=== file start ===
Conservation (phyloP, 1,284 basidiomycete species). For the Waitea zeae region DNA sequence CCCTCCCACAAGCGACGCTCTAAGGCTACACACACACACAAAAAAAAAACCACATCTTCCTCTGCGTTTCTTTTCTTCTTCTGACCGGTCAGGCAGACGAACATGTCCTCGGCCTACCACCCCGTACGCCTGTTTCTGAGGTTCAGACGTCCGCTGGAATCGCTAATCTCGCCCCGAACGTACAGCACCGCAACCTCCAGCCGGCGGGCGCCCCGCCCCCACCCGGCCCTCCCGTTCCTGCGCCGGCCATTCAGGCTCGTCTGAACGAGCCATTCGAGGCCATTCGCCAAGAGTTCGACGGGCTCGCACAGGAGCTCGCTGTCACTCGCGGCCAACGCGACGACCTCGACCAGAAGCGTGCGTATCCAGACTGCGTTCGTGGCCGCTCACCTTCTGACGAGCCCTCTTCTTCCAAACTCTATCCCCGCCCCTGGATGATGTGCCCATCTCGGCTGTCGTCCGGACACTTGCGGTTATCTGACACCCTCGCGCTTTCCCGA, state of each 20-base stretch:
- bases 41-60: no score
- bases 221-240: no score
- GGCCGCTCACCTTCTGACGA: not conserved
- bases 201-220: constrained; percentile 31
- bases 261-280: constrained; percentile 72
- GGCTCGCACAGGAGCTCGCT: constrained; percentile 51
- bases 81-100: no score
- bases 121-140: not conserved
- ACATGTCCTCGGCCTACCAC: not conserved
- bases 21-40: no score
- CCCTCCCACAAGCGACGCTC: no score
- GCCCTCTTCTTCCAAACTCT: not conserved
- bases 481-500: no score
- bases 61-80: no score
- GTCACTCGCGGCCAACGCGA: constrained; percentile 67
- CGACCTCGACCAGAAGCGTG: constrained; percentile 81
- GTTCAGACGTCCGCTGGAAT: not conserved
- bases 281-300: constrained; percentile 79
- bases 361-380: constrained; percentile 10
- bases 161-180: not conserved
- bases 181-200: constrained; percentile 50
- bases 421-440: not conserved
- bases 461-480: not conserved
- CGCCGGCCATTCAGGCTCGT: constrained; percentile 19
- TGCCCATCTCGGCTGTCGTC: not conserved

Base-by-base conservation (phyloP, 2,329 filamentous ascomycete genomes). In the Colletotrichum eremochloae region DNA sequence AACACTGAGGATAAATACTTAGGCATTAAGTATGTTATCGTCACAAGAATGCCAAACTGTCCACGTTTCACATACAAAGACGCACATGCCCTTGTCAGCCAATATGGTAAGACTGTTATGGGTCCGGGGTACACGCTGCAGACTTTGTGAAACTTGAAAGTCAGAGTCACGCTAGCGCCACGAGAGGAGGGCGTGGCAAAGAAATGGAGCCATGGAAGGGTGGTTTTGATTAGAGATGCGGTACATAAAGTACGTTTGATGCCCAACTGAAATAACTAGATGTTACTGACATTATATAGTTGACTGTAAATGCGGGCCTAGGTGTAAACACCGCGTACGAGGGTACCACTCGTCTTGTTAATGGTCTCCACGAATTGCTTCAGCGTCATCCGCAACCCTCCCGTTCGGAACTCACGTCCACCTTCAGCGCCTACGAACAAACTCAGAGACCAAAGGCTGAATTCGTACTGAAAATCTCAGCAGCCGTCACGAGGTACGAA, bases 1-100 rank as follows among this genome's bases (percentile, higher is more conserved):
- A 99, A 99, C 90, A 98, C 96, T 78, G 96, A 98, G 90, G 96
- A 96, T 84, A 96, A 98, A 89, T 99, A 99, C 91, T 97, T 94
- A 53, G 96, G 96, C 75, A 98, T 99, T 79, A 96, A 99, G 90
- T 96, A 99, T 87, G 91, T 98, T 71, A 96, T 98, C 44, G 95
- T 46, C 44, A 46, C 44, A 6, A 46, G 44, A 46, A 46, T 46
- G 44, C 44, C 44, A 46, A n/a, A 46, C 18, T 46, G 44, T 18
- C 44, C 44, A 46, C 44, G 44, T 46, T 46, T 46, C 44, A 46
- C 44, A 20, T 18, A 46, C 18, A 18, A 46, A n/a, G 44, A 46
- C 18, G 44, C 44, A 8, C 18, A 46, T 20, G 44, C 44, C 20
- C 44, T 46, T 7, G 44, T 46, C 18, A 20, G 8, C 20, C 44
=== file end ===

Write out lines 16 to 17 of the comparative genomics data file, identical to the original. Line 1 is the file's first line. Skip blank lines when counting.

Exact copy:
- GTCACTCGCGGCCAACGCGA: constrained; percentile 67
- CGACCTCGACCAGAAGCGTG: constrained; percentile 81